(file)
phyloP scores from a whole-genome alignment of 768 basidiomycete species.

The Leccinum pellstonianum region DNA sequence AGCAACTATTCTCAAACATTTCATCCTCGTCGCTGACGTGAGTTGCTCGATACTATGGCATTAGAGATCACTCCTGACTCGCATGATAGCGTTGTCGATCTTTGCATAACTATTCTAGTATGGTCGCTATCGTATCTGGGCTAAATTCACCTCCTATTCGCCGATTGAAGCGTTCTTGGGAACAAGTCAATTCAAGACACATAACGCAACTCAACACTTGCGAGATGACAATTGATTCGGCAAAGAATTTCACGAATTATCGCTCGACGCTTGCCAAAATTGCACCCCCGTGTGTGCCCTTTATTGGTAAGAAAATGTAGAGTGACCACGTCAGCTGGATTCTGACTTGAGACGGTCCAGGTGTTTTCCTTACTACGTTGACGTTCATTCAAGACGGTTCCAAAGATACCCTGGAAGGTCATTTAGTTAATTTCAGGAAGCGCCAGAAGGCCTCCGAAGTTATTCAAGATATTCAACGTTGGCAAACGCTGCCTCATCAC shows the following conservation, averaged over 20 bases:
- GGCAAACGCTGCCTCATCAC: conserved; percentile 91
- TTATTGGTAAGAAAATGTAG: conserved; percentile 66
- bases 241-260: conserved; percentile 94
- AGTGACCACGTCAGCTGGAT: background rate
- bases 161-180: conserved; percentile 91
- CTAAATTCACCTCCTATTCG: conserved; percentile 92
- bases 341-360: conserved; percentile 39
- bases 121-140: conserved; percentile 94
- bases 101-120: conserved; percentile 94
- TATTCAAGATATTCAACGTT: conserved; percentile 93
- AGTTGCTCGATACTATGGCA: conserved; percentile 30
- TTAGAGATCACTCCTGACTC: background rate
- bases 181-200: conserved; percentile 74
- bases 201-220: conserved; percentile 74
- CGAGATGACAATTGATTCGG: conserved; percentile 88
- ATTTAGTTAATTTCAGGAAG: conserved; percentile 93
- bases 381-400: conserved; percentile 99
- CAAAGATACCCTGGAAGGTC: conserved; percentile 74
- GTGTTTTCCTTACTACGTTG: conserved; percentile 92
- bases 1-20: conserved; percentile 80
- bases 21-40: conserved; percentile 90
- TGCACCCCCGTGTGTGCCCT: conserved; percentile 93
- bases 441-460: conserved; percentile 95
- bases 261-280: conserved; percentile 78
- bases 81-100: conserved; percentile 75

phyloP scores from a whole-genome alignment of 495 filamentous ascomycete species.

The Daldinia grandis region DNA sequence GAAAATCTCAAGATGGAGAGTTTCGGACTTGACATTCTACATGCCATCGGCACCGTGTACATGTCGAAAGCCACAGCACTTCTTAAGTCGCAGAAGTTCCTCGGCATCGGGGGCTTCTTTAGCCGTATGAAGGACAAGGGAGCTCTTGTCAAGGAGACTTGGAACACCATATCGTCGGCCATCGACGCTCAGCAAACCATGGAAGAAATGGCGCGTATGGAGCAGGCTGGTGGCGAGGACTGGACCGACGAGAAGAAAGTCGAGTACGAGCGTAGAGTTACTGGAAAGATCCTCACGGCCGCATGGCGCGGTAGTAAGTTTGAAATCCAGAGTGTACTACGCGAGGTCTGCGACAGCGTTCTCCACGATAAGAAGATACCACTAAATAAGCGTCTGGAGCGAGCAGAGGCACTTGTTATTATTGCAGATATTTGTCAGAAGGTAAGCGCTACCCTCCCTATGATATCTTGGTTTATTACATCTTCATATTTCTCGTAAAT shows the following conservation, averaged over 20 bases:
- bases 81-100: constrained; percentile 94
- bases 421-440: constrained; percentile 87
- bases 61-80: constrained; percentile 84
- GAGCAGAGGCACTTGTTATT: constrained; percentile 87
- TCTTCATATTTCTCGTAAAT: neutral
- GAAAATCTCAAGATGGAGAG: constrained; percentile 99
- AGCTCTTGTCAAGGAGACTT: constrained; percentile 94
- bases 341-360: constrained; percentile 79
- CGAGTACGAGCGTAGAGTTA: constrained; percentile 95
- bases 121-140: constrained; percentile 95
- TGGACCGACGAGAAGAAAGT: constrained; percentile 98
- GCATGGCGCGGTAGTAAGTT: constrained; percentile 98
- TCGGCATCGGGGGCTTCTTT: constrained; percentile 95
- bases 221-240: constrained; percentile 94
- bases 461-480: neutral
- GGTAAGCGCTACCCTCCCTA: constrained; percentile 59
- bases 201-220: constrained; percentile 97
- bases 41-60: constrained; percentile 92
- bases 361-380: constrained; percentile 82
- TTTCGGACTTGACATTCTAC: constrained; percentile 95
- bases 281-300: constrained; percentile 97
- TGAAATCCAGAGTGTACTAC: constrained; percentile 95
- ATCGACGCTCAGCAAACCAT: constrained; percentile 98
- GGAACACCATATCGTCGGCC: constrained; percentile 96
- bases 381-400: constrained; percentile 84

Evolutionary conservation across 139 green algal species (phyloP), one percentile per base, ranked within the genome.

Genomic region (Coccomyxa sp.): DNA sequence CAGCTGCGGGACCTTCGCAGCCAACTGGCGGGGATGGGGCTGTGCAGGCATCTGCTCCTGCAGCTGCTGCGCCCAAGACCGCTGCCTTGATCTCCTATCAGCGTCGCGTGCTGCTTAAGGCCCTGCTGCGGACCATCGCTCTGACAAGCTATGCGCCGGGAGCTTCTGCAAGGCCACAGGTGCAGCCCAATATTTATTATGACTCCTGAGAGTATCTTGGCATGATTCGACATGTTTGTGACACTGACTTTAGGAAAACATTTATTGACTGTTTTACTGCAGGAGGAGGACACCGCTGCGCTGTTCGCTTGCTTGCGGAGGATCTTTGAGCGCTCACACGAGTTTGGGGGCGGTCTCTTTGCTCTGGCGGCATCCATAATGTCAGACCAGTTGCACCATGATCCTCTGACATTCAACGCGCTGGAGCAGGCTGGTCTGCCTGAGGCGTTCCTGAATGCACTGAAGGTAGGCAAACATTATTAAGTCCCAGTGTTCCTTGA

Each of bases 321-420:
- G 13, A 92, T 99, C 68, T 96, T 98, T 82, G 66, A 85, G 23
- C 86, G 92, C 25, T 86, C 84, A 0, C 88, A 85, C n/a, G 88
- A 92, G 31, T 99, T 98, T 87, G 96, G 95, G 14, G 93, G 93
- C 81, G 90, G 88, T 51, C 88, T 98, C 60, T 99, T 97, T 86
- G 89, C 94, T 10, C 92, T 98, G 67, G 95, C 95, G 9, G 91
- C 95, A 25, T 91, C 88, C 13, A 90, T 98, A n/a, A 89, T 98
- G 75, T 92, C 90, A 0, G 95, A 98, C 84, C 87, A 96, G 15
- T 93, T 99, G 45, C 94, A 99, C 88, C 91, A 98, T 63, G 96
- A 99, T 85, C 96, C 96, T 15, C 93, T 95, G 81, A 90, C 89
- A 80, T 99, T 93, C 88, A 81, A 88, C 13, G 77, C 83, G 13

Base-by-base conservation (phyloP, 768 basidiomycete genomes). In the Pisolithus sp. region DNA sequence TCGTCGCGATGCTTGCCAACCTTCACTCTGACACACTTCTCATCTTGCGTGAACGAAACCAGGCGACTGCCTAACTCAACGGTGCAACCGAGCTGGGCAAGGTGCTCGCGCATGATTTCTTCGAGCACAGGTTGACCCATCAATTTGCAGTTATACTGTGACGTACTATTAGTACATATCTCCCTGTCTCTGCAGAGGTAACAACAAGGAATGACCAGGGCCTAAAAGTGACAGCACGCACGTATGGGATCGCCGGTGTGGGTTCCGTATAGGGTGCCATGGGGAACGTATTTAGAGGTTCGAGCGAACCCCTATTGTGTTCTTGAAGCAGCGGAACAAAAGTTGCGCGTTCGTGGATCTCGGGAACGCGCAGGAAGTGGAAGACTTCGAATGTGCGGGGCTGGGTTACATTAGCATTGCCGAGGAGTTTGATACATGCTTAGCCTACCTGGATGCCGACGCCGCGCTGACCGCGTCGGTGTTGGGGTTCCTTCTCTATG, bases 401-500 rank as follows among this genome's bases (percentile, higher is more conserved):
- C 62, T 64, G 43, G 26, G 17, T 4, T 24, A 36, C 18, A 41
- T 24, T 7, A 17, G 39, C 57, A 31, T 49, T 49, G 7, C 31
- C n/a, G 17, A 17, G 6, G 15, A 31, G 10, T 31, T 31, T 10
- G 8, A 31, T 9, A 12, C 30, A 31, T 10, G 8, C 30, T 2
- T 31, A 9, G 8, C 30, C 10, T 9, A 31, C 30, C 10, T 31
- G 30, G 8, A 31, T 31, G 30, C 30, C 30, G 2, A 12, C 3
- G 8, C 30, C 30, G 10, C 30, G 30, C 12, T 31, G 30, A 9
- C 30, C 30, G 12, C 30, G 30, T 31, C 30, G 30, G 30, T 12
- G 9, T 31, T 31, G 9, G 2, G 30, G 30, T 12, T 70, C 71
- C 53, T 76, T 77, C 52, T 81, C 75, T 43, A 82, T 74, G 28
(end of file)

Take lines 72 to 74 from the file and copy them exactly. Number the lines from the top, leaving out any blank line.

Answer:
- G 8, A 31, T 9, A 12, C 30, A 31, T 10, G 8, C 30, T 2
- T 31, A 9, G 8, C 30, C 10, T 9, A 31, C 30, C 10, T 31
- G 30, G 8, A 31, T 31, G 30, C 30, C 30, G 2, A 12, C 3